Tuesday, December 15, 2015

The Martyr Complex (with Tim)

Tim:
Several things can wreck relationships, but in my experience, few things are as destructive as an internal narrative of self-pity. One of my favourite scenes in 'A Fish Called Wanda' is when Archie gets home from a day at work and offers his wife a cup of tea. "No, I'll do it," she whines, "This is the first moment I've had to myself all day," and she storms off to the kitchen to make tea for them. This is a perfect victory for her martyr complex because she can tell herself that she has to do everything for her selfish husband. In her own private narrative, she can forget that she actually declined his offer of help.



Trev:
It is amazing how detached interactions can be. Like forgetting a commute and suddenly being home, but not remembering the journey. Sometimes our relationships become habitual patterns about something else. If someone is worked up and feeling bleak, anything, even the offer of a cup of tea can be another example of the attack of the world. The flip side of believing you are lucky, and the world wants the best for you, is that martyr complex. Both seem wrong to me. Cases of the world revolves around me. Ironically, the casualties of that thinking may be the things that do revolve around you. Relationships with people who matter.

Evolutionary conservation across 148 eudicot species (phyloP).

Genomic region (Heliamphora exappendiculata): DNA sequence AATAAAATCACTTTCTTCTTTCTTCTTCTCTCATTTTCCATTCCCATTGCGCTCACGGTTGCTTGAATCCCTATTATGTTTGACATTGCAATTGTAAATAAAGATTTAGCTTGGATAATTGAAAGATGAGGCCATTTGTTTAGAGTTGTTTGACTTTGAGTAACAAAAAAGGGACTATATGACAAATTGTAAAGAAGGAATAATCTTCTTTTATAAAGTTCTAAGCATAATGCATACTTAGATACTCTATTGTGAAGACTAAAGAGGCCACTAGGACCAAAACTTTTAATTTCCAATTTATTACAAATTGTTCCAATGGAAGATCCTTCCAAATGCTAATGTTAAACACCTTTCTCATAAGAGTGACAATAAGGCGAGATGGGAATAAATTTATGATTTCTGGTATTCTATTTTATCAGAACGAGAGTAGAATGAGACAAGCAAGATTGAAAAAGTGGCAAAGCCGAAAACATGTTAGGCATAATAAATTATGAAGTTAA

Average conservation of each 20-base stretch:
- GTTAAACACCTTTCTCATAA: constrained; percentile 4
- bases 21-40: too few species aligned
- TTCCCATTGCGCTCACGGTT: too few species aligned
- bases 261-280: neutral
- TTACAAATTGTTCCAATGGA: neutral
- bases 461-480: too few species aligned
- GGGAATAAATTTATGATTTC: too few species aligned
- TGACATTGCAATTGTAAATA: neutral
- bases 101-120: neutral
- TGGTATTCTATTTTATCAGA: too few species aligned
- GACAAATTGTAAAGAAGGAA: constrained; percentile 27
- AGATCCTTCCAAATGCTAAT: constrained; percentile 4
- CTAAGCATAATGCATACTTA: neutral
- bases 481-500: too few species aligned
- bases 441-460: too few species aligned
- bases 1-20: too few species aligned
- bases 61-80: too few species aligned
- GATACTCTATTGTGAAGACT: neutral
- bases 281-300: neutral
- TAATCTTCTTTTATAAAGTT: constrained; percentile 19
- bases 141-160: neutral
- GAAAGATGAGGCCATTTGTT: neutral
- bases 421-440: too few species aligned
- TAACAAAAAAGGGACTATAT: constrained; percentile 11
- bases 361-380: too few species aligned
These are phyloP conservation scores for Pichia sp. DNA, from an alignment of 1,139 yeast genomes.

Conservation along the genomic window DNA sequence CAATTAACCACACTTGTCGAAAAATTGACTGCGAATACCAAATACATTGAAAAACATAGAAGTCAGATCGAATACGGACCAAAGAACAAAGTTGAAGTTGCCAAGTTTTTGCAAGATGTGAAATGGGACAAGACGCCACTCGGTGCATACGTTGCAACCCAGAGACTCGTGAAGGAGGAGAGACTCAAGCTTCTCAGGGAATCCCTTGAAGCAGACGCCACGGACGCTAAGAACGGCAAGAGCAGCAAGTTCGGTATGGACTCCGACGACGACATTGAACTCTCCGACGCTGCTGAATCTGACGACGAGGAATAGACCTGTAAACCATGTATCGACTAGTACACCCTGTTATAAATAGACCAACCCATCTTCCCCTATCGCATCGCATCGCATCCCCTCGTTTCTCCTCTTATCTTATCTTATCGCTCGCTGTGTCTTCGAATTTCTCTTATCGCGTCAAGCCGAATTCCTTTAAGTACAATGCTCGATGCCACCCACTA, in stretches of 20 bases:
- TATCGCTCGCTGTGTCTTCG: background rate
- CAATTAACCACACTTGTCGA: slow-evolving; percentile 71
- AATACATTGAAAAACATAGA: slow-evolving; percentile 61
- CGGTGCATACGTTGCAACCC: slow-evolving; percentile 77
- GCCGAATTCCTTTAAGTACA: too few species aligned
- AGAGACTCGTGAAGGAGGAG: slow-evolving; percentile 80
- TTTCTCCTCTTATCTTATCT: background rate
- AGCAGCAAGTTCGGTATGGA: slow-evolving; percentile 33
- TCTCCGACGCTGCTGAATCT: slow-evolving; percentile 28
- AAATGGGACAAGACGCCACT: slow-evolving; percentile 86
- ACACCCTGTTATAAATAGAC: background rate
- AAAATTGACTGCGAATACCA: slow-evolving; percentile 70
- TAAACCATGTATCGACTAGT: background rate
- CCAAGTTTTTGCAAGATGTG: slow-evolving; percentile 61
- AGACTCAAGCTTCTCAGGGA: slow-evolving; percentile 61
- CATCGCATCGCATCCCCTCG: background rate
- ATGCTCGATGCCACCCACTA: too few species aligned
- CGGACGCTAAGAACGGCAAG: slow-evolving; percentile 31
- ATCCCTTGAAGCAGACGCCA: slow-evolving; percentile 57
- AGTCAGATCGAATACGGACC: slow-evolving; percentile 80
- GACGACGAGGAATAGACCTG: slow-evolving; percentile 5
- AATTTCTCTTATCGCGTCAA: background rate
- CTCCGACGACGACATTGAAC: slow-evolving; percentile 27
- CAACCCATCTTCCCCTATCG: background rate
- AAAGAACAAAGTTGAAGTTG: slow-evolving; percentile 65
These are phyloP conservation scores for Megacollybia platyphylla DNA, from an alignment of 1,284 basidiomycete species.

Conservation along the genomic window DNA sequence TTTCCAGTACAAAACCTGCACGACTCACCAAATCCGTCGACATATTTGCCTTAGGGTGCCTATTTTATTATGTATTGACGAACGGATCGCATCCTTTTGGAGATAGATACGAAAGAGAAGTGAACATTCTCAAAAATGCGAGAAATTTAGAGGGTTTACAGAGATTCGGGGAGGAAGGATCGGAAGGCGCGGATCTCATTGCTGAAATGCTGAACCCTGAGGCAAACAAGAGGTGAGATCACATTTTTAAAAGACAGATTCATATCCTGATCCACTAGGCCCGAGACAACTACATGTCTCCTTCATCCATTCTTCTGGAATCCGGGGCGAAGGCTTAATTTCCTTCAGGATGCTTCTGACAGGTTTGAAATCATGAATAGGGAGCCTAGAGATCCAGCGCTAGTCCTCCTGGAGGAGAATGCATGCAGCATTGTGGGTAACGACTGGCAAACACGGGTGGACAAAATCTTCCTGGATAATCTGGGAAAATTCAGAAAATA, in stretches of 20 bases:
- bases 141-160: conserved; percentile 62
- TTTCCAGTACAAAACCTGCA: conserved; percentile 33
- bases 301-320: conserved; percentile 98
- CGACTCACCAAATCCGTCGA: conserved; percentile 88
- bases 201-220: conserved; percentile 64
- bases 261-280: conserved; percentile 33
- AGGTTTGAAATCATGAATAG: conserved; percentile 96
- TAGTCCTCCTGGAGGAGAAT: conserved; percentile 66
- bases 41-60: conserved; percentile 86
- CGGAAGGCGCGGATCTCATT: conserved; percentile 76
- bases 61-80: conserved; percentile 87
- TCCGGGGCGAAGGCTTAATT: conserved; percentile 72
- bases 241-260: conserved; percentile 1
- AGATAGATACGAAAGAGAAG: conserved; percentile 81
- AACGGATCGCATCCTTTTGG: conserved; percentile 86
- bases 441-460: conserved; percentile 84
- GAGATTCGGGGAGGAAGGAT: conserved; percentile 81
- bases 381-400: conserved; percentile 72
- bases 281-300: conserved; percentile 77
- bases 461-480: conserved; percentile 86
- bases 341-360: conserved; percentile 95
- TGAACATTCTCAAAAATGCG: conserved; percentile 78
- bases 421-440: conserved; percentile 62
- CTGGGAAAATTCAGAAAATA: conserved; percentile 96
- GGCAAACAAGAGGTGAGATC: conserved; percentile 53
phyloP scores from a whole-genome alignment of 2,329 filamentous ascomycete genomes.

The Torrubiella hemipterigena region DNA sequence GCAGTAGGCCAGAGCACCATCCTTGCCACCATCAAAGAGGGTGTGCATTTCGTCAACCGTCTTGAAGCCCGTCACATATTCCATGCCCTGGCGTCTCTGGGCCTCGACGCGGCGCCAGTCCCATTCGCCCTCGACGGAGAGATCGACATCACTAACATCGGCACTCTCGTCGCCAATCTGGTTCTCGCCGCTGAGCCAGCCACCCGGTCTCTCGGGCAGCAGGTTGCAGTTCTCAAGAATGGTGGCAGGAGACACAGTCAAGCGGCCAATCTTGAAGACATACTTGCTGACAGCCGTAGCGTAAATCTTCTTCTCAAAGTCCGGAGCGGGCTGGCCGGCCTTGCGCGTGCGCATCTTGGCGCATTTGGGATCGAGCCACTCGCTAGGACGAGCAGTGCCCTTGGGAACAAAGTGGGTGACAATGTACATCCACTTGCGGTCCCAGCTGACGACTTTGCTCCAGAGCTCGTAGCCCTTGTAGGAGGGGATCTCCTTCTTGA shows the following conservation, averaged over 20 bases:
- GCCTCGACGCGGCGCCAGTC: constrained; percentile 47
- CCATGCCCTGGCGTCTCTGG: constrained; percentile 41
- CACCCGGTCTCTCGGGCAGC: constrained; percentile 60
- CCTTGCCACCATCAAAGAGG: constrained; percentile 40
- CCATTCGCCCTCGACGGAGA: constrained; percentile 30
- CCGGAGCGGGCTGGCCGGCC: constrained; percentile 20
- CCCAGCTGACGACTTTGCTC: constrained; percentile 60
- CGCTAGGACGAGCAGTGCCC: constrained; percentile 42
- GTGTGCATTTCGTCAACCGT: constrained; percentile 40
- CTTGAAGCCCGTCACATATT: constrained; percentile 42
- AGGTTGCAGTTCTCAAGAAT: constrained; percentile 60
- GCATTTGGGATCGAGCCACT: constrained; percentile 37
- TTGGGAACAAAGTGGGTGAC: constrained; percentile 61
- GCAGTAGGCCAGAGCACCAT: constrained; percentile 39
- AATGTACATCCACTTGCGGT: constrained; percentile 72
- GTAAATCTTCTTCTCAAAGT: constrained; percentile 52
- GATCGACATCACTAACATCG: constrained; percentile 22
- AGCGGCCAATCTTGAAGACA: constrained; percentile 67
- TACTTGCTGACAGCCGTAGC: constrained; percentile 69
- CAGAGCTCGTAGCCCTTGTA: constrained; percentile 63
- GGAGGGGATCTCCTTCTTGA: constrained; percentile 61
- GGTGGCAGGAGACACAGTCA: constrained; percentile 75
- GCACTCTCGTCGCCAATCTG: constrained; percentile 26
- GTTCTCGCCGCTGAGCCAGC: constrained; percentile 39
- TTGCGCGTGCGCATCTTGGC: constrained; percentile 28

Tim:
I don't want to get too Buddhist on you, but I think a lot of what we're talking about has to do with ego. The sort of paradoxical idea at the heart of Buddhism is that our egos are insecure and needy because they don't really have an independent existence at all. That's why they constantly need reassurance, and maybe why they lead us into one of those patterns - the victim of circumstance that deserves pity, or the master who has a right to whatever he likes. In fact, a lot of the time we flip-flop between them. Either way, we create our own misery.

Trev:
That is arguably the heart of all religions or philosophies. Dealing with the 'Why Me?' even though we normally claim we are dealing with the 'Why?'. The Book of Life puts an interesting spin on the Augustinian principle of 'Original Sin'. Although it seems negative, that we are all sinners, it takes some of the pressure off. We only see the hard bits of our own lives. We feel our own misery most intensely. We struggle with our own flaws. If these things are just a part of the human condition, our ego isn't the inherently evil bit. We can then release the illusion of our misery and focus on what we can do next.



Tim:
To be honest, the concepts of sin and redemption leave me cold. The idea that suffering has value is just an elaborate martyr complex. When we label suffering as something noble, we give ourselves an excuse for masochism and for self-pity. The point I'd like to make is that it's okay to be happy. If someone does you a favour, there's no need to feel guilty about it. By the same token, there's no divine accountant adding up all the suffering that you've accrued by doing favours for others. If you volunteer to take out the rubbish in the middle of the night when it's freezing outside, don't expect to get any spiritual merit for your inconvenience.

Trev: